French missionary, born at St-Loup, Diocese of Poitiers, 1829; martyred in Tonkin, 2 February, 1861. He studied at the College of Doue-la-Fontaine, Montmorillon, Poitiers, and at the Paris Seminary for Foreign Missions which he entered as a sub-deacon. Ordained priest 5 June, 1852, he departed for the Far East, 19 Sept. After fifteen months at Hong Kong he arrived at his mission in West Tonkin, where the Christians had recently been tried by a series of persecutions under Minh-Menh, a monster of cruelty. Shortly after Father Vénard's arrival a new royal edict was issued against Christians, and bishops and priests were obliged to seek refuge in caves, dense woods, and elsewhere. Father Vénard, whose constitution had always been delicate, suffered almost constantly, but continued to exercise his ministry at night, and, more boldly, in broad day. On 30 November, 1860, he was betrayed and captured. Tried before a mandarin, he refused to apostatize and was sentenced to be beheaded. He remained a captive until 2 February, and during this interval lived in a cage, from which he wrote to his family beautiful and consoling letters, joyful in anticipation of his crown. His bishop, Mgr Retord, wrote of him at this time: "Though in chains, he is as gay as a little bird".
On the way to martyrdom Father Vénard chanted psalms and hymns. To his executioner, who coveted his clothing and asked what he would give to be killed promptly, he answered: "The longer it lasts the better it will be". His head, after exposure at the top of a pole, was secured by the Christians and is now venerated in Tonkin. The body rests in the crypt at the Missions Etrangères, Paris. Other precious relics are in the hands of the martyr's brother, Canon Eusebius Vénard, curé of Assais Deux Sèvres, France, who possesses, also, most of the martyr's letters, including those written from the cage. In a letter addressed to his father, Théophane refers thus to his approaching sacrifice: "A slight sabre-cut will separate my head from my body, like the spring flower which the Master of the garden gathers for His pleasure. We are all flowers planted on this earth, which God plucks in His own good time: some a little sooner, some a little later . . . Father and son may we meet in Paradise. I, poor little moth, go first. Adieu". The cause of his beatification was introduced at Rome in 1879, and he was declared Blessed, 2 May, 1909. The beatification ceremony brought a large delegation from France, including the Bishop of Poitiers and the martyr's only surviving brother. Théophane Vénard was beatified in company with thirty-three other martyrs, most of whom were natives of Tonkin, Cochin-China, or China.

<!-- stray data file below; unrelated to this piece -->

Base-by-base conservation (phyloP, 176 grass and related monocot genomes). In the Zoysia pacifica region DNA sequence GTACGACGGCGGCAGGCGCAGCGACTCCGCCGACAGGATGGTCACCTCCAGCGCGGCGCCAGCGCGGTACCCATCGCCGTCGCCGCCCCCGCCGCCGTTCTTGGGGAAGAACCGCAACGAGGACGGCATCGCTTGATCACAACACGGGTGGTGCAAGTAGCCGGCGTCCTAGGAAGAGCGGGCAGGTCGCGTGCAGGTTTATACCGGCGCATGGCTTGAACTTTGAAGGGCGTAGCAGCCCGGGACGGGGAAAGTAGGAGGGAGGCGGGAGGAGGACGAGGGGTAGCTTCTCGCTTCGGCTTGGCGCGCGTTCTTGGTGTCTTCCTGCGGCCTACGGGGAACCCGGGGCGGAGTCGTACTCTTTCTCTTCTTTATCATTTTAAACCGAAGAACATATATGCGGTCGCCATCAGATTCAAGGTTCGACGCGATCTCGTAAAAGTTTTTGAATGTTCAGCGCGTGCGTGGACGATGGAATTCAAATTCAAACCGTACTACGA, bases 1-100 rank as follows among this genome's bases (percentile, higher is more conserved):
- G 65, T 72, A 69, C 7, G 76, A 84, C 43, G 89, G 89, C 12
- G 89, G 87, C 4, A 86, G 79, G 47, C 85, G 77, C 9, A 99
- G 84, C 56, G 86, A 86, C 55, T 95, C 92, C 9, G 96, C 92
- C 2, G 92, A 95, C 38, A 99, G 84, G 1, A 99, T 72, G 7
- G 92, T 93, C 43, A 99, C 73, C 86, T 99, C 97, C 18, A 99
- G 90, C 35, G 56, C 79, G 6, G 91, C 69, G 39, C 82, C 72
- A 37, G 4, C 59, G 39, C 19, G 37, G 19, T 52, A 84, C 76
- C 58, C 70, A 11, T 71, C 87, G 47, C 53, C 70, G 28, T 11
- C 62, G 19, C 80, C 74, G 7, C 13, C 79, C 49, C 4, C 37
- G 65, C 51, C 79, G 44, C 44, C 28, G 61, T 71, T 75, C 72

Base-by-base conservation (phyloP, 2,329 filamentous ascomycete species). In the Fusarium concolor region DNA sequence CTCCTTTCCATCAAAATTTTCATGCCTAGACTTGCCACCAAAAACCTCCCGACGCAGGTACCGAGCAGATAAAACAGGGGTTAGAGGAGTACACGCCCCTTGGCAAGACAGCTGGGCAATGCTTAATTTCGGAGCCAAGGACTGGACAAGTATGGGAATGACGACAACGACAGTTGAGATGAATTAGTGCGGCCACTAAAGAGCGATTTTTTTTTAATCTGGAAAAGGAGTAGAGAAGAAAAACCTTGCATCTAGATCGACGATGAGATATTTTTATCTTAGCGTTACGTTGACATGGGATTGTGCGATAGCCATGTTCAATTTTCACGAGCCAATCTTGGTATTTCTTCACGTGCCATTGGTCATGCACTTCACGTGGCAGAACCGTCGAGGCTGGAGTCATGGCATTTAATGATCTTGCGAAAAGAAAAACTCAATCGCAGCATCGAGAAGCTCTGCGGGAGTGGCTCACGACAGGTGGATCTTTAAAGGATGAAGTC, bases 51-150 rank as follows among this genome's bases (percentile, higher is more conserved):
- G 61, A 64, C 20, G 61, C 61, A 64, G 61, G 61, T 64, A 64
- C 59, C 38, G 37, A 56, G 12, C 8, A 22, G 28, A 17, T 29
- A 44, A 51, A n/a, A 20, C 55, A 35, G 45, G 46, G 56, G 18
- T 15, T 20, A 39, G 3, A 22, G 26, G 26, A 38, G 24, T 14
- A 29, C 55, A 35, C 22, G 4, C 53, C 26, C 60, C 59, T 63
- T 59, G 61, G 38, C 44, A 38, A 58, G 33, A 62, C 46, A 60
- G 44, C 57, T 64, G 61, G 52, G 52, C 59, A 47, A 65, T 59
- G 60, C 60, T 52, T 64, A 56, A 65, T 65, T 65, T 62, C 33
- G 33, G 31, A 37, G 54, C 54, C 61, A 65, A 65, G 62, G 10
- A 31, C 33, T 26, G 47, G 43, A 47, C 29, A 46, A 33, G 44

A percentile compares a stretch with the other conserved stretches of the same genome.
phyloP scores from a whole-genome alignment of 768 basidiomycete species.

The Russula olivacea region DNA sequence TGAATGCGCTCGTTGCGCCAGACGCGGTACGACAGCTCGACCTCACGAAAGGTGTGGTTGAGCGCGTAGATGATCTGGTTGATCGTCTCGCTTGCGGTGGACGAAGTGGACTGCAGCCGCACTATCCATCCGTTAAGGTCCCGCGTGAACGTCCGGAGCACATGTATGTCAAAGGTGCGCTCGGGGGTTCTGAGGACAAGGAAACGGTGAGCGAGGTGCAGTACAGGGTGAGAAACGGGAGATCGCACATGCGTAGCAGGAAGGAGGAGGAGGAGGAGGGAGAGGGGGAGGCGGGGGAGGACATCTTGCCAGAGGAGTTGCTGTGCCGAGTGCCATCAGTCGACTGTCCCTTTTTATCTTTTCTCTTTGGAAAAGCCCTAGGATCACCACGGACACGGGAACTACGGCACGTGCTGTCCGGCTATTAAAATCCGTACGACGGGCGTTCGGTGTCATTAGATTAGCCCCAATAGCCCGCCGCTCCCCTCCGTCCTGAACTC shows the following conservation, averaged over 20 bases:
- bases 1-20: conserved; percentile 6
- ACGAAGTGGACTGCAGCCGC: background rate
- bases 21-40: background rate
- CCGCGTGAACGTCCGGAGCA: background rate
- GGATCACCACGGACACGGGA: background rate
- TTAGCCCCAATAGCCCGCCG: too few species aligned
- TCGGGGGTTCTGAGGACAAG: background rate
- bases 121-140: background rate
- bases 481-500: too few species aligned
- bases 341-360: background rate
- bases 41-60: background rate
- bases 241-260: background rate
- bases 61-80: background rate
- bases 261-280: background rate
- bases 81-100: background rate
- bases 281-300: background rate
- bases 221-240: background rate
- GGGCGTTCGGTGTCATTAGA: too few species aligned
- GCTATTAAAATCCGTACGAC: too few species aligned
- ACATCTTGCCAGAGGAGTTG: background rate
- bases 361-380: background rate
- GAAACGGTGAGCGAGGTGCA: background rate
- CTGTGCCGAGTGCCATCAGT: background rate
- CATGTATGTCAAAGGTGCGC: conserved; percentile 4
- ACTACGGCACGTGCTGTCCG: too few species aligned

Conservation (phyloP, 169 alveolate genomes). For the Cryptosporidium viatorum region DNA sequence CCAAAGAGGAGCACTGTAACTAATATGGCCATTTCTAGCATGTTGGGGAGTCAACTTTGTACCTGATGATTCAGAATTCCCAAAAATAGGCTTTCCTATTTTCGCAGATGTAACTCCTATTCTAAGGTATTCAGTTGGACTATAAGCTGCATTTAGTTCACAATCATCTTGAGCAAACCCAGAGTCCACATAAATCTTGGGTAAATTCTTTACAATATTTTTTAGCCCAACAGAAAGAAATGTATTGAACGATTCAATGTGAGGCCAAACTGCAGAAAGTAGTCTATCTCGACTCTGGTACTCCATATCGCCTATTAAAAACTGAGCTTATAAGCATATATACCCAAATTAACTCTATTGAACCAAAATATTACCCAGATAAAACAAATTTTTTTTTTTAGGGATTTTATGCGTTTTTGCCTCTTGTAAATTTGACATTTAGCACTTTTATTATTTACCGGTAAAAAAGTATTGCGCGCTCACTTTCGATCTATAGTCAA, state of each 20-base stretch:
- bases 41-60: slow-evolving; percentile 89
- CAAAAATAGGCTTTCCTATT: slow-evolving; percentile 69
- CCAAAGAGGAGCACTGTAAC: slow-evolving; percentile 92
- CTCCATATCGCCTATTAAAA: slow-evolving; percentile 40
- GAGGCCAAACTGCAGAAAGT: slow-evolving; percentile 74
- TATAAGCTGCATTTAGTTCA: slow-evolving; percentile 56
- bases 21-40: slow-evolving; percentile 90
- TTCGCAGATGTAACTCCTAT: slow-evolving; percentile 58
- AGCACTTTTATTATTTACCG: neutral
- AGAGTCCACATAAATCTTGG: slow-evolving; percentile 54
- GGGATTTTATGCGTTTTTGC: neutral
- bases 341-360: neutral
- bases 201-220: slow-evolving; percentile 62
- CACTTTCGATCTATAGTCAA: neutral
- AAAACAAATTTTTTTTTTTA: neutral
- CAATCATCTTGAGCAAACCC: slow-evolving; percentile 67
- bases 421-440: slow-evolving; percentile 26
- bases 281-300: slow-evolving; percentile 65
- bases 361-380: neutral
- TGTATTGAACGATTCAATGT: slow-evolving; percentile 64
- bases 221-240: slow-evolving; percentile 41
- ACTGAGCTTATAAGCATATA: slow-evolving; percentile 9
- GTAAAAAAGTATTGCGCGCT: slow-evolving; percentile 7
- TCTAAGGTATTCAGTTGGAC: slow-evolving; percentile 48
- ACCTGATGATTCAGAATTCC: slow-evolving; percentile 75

HERBERT, Théophane Vénard (London); WALSH, A Modern Martyr; Thoughts from Modern Martyrs; The Field Afar; Vie et Correspondence de J. Théophane Vénard (Poitiers, 1865); Le Bienheureux Théophane Vénard (Paris, 1911); Lettres Choisis du Bienheureux Théophane Vénard (Paris, 1909); CATTANEO, Un Martire Moderno (Milan, 1910).
APA citation. (1912). Bl. Théophane Vénard. In The Catholic Encyclopedia. New York: Robert Appleton Company. http://www.newadvent.org/cathen/14623c.htm
MLA citation. "Bl. Théophane Vénard." The Catholic Encyclopedia. Vol. 14. New York: Robert Appleton Company, 1912. <http://www.newadvent.org/cathen/14623c.htm>.
Transcription. This article was transcribed for New Advent by Herman F. Holbrook. Dilectissimo Fratri Ambrosio Bettencourt, O.S.B., praeceptori meo.
Ecclesiastical approbation. Nihil Obstat. July 1, 1912. Remy Lafort, S.T.D., Censor. Imprimatur. +John Cardinal Farley, Archbishop of New York.
Contact information. The editor of New Advent is Kevin Knight. My email address is feedback732 at newadvent.org. (To help fight spam, this address might change occasionally.) Regrettably, I can't reply to every letter, but I greatly appreciate your feedback — especially notifications about typographical errors and inappropriate ads.